Re: Article: Homeless Oaklanders were tired of the housing crisis. So they built a ‘miracle’ village

Elise Aymer

It was heartening to read the shares by both Angie and Tim. I appreciated the deeper context that Tim gave.

As ever, the Guardian article highlighted the issue of permanence/persistence. From the article:

"So far, the city has expressed support for the project. Or at least interest.

Carroll Fife, a city council member, has been visiting the encampment and meeting with residents. And while Cob on Wood was built without a permit on land belonging to the state’s transport agency, Caltrans, the agency says it has no immediate plans to remove the structures – though it hasn’t ruled out eventually doing so.

Residents and organizers are still concerned. They have experienced sweeps conducted by the city and Caltrans before, and there are rumors that clean-up crews could be deployed to clear the area in the coming weeks.

But they hope that this time, things will be different. The group has already raised more than $24,000 through GoFundMe, and there are plans in the works to expand Cob on Wood. Elliott would like to build a chicken coop to house egg-laying hens, a pond full of water-loving plants to collect the runoff from the shower, and a gray water system that will recycle water so that a washer and dryer can be installed.

They’d also like to build residential “cobins” that people could live in long term – that is, if the community is able to stay. Those involved say the project has already had a positive impact – and are determined to build a future for it."

Land is always at issue. 

I wondered, as I read about the miracle cob village what the implications were for Portland. As Tim noted, the City allows for cob construction and there is an interest and history.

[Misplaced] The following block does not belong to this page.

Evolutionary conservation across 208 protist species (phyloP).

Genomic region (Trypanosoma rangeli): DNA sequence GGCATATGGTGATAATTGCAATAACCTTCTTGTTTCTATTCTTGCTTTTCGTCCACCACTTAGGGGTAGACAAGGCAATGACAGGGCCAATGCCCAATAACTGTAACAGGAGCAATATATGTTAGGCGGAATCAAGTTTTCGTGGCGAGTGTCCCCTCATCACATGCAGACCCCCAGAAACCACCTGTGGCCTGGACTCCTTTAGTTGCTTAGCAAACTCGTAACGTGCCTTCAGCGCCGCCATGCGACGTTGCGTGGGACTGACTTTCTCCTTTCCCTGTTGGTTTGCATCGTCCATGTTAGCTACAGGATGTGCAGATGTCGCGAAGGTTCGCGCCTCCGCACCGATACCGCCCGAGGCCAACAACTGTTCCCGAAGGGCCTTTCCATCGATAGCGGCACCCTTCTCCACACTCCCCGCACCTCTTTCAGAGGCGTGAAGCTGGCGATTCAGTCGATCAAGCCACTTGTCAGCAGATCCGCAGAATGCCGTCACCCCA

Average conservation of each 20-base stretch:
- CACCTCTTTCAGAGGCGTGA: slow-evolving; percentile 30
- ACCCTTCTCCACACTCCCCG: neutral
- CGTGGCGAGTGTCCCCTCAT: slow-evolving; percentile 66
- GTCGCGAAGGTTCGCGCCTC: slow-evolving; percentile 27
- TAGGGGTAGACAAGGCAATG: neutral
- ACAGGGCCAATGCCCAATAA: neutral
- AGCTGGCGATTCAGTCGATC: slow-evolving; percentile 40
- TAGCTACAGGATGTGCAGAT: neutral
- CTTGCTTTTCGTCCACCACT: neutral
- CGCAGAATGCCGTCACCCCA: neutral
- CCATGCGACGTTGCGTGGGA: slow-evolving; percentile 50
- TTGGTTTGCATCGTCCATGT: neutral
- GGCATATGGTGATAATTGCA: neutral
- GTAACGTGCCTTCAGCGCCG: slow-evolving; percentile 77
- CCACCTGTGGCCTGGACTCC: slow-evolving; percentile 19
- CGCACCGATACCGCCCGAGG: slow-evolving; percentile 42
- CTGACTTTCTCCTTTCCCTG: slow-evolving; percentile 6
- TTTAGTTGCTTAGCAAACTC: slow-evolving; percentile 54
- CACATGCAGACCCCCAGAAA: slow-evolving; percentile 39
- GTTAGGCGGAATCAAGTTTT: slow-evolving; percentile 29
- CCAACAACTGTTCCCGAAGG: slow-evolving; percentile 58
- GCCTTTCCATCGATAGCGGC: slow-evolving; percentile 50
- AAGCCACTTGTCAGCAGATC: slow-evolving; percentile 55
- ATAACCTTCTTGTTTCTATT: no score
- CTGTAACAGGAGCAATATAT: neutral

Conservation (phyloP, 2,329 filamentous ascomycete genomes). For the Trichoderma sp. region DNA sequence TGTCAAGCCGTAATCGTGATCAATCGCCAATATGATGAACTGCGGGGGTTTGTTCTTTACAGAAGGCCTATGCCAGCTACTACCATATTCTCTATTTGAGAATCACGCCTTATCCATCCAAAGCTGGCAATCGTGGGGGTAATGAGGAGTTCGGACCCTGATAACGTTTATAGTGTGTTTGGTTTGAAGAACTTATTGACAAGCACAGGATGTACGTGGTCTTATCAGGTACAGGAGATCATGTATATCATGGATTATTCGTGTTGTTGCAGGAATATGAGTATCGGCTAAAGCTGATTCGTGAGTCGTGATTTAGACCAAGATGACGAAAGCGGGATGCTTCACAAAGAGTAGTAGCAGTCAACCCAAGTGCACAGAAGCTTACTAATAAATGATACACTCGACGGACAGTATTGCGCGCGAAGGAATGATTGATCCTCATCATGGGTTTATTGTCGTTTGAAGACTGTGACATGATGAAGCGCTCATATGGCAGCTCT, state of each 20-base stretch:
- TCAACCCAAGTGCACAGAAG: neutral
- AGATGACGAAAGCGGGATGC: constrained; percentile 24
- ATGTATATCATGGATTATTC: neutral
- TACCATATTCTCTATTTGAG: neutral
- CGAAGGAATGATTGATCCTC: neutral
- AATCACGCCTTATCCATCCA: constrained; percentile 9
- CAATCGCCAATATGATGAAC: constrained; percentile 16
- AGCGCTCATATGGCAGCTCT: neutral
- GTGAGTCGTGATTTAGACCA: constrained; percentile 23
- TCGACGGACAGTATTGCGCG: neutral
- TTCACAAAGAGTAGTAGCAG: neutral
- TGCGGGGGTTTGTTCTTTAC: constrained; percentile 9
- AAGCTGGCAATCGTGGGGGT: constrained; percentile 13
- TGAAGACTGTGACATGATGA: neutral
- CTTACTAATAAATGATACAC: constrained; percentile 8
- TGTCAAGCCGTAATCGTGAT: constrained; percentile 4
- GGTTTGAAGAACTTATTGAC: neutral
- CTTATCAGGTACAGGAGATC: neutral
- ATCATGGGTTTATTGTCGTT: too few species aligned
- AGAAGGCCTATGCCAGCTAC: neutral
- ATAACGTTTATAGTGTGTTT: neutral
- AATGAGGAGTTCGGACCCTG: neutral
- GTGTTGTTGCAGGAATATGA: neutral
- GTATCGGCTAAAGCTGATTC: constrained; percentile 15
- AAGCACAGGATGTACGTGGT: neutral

One of the unique features for me of the Oakland "miracle" project, is that it's initial focus anyway isn't providing housing but providing important supports for encampment housing - a clinic, showers, food and a place to cook, etc.

I know that there are some mobile supports as well as some provided by churches. Does anyone know of anything similar (permanent structures) in the works in Portland?


On Tue, May 11, 2021 at 8:55 AM Tim McCormick <tmccormick@...> wrote:
I love and have been following group behind this project Cob on Wood. Also  love how it connects to Portland where many people are intrigued by and have explored similar cob building methods. (traditional methods of mixed straw, mud, sand construction, often employing rounded and hand-molded forms, to create highly insulating, fire-safe, strong, inexpensive structures. 

The City of Portland has been exceptionally accommodating in allowing cob building in city code, fairly uniquely among US cities as far  as I understand. 

There are cob structures in various places around town, such as a seating/hut area at Portland State University near the corner of one building on the East edge of Park Blocks.